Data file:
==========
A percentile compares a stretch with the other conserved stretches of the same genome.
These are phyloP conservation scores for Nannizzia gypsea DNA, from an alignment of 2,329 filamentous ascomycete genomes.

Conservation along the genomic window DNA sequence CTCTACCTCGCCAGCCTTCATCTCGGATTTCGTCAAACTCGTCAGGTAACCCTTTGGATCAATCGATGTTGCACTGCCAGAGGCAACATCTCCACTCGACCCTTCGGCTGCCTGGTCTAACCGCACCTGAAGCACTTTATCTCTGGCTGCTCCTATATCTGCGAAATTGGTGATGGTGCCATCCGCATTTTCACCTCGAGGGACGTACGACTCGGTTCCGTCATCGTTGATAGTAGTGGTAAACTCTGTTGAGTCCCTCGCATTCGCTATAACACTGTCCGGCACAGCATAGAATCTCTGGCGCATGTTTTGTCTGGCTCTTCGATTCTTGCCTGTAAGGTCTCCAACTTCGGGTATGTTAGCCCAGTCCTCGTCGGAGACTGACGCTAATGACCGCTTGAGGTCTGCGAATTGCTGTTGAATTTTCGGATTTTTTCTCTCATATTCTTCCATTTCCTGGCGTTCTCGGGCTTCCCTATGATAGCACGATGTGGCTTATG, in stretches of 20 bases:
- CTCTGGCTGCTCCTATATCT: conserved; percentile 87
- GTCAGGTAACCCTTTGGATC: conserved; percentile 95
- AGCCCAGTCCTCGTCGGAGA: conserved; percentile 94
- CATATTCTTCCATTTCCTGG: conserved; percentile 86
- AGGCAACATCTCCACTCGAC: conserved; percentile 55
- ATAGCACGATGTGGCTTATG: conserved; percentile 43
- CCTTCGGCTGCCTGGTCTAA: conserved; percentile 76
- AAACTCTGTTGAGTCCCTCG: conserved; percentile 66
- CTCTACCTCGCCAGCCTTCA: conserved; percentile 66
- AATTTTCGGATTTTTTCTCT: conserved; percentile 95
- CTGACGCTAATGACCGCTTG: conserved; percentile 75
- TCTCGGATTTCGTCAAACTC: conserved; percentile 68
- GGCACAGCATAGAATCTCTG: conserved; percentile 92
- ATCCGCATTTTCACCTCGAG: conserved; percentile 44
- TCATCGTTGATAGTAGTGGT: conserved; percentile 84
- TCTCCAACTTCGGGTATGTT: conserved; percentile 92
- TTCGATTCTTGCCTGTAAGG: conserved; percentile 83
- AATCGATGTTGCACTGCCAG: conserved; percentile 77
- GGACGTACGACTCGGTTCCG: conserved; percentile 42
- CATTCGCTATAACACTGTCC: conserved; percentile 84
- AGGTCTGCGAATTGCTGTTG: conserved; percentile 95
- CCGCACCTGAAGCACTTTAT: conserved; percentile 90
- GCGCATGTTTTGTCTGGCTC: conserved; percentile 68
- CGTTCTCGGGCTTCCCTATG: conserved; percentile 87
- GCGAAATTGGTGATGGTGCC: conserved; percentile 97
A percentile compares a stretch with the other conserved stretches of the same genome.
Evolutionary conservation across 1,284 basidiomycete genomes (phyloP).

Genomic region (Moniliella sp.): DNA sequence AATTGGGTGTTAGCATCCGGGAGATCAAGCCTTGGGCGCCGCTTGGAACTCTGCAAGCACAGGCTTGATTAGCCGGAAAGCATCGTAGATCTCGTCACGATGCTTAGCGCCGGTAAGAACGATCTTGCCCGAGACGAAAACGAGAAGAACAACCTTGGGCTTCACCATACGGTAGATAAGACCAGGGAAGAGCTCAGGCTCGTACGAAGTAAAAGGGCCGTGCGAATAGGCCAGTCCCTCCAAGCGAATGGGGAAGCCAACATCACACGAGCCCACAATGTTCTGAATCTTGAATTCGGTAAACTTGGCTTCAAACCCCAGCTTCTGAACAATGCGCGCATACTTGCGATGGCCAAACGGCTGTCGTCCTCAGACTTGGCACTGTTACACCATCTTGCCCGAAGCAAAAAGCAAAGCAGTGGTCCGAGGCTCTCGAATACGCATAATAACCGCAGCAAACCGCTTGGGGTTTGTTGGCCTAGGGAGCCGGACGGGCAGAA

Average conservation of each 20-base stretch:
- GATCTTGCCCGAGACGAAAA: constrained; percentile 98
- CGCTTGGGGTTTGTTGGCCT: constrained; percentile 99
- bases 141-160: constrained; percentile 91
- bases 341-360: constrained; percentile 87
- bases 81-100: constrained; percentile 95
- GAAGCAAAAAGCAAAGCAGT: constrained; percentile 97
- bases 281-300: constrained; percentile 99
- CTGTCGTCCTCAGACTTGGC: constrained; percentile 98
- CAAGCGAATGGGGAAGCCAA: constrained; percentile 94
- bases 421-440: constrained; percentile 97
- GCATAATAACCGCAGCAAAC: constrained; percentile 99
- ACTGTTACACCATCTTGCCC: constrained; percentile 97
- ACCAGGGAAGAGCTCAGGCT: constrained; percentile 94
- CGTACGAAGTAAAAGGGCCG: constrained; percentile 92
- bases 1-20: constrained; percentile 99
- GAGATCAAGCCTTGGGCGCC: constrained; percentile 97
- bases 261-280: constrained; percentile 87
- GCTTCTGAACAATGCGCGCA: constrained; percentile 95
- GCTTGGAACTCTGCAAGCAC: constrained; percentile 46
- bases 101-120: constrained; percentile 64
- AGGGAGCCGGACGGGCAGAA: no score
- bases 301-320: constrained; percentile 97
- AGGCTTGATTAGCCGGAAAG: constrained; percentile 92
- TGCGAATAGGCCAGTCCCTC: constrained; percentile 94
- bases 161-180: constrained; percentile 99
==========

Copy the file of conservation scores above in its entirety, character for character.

A percentile compares a stretch with the other conserved stretches of the same genome.
These are phyloP conservation scores for Nannizzia gypsea DNA, from an alignment of 2,329 filamentous ascomycete genomes.

Conservation along the genomic window DNA sequence CTCTACCTCGCCAGCCTTCATCTCGGATTTCGTCAAACTCGTCAGGTAACCCTTTGGATCAATCGATGTTGCACTGCCAGAGGCAACATCTCCACTCGACCCTTCGGCTGCCTGGTCTAACCGCACCTGAAGCACTTTATCTCTGGCTGCTCCTATATCTGCGAAATTGGTGATGGTGCCATCCGCATTTTCACCTCGAGGGACGTACGACTCGGTTCCGTCATCGTTGATAGTAGTGGTAAACTCTGTTGAGTCCCTCGCATTCGCTATAACACTGTCCGGCACAGCATAGAATCTCTGGCGCATGTTTTGTCTGGCTCTTCGATTCTTGCCTGTAAGGTCTCCAACTTCGGGTATGTTAGCCCAGTCCTCGTCGGAGACTGACGCTAATGACCGCTTGAGGTCTGCGAATTGCTGTTGAATTTTCGGATTTTTTCTCTCATATTCTTCCATTTCCTGGCGTTCTCGGGCTTCCCTATGATAGCACGATGTGGCTTATG, in stretches of 20 bases:
- CTCTGGCTGCTCCTATATCT: conserved; percentile 87
- GTCAGGTAACCCTTTGGATC: conserved; percentile 95
- AGCCCAGTCCTCGTCGGAGA: conserved; percentile 94
- CATATTCTTCCATTTCCTGG: conserved; percentile 86
- AGGCAACATCTCCACTCGAC: conserved; percentile 55
- ATAGCACGATGTGGCTTATG: conserved; percentile 43
- CCTTCGGCTGCCTGGTCTAA: conserved; percentile 76
- AAACTCTGTTGAGTCCCTCG: conserved; percentile 66
- CTCTACCTCGCCAGCCTTCA: conserved; percentile 66
- AATTTTCGGATTTTTTCTCT: conserved; percentile 95
- CTGACGCTAATGACCGCTTG: conserved; percentile 75
- TCTCGGATTTCGTCAAACTC: conserved; percentile 68
- GGCACAGCATAGAATCTCTG: conserved; percentile 92
- ATCCGCATTTTCACCTCGAG: conserved; percentile 44
- TCATCGTTGATAGTAGTGGT: conserved; percentile 84
- TCTCCAACTTCGGGTATGTT: conserved; percentile 92
- TTCGATTCTTGCCTGTAAGG: conserved; percentile 83
- AATCGATGTTGCACTGCCAG: conserved; percentile 77
- GGACGTACGACTCGGTTCCG: conserved; percentile 42
- CATTCGCTATAACACTGTCC: conserved; percentile 84
- AGGTCTGCGAATTGCTGTTG: conserved; percentile 95
- CCGCACCTGAAGCACTTTAT: conserved; percentile 90
- GCGCATGTTTTGTCTGGCTC: conserved; percentile 68
- CGTTCTCGGGCTTCCCTATG: conserved; percentile 87
- GCGAAATTGGTGATGGTGCC: conserved; percentile 97
A percentile compares a stretch with the other conserved stretches of the same genome.
Evolutionary conservation across 1,284 basidiomycete genomes (phyloP).

Genomic region (Moniliella sp.): DNA sequence AATTGGGTGTTAGCATCCGGGAGATCAAGCCTTGGGCGCCGCTTGGAACTCTGCAAGCACAGGCTTGATTAGCCGGAAAGCATCGTAGATCTCGTCACGATGCTTAGCGCCGGTAAGAACGATCTTGCCCGAGACGAAAACGAGAAGAACAACCTTGGGCTTCACCATACGGTAGATAAGACCAGGGAAGAGCTCAGGCTCGTACGAAGTAAAAGGGCCGTGCGAATAGGCCAGTCCCTCCAAGCGAATGGGGAAGCCAACATCACACGAGCCCACAATGTTCTGAATCTTGAATTCGGTAAACTTGGCTTCAAACCCCAGCTTCTGAACAATGCGCGCATACTTGCGATGGCCAAACGGCTGTCGTCCTCAGACTTGGCACTGTTACACCATCTTGCCCGAAGCAAAAAGCAAAGCAGTGGTCCGAGGCTCTCGAATACGCATAATAACCGCAGCAAACCGCTTGGGGTTTGTTGGCCTAGGGAGCCGGACGGGCAGAA

Average conservation of each 20-base stretch:
- GATCTTGCCCGAGACGAAAA: constrained; percentile 98
- CGCTTGGGGTTTGTTGGCCT: constrained; percentile 99
- bases 141-160: constrained; percentile 91
- bases 341-360: constrained; percentile 87
- bases 81-100: constrained; percentile 95
- GAAGCAAAAAGCAAAGCAGT: constrained; percentile 97
- bases 281-300: constrained; percentile 99
- CTGTCGTCCTCAGACTTGGC: constrained; percentile 98
- CAAGCGAATGGGGAAGCCAA: constrained; percentile 94
- bases 421-440: constrained; percentile 97
- GCATAATAACCGCAGCAAAC: constrained; percentile 99
- ACTGTTACACCATCTTGCCC: constrained; percentile 97
- ACCAGGGAAGAGCTCAGGCT: constrained; percentile 94
- CGTACGAAGTAAAAGGGCCG: constrained; percentile 92
- bases 1-20: constrained; percentile 99
- GAGATCAAGCCTTGGGCGCC: constrained; percentile 97
- bases 261-280: constrained; percentile 87
- GCTTCTGAACAATGCGCGCA: constrained; percentile 95
- GCTTGGAACTCTGCAAGCAC: constrained; percentile 46
- bases 101-120: constrained; percentile 64
- AGGGAGCCGGACGGGCAGAA: no score
- bases 301-320: constrained; percentile 97
- AGGCTTGATTAGCCGGAAAG: constrained; percentile 92
- TGCGAATAGGCCAGTCCCTC: constrained; percentile 94
- bases 161-180: constrained; percentile 99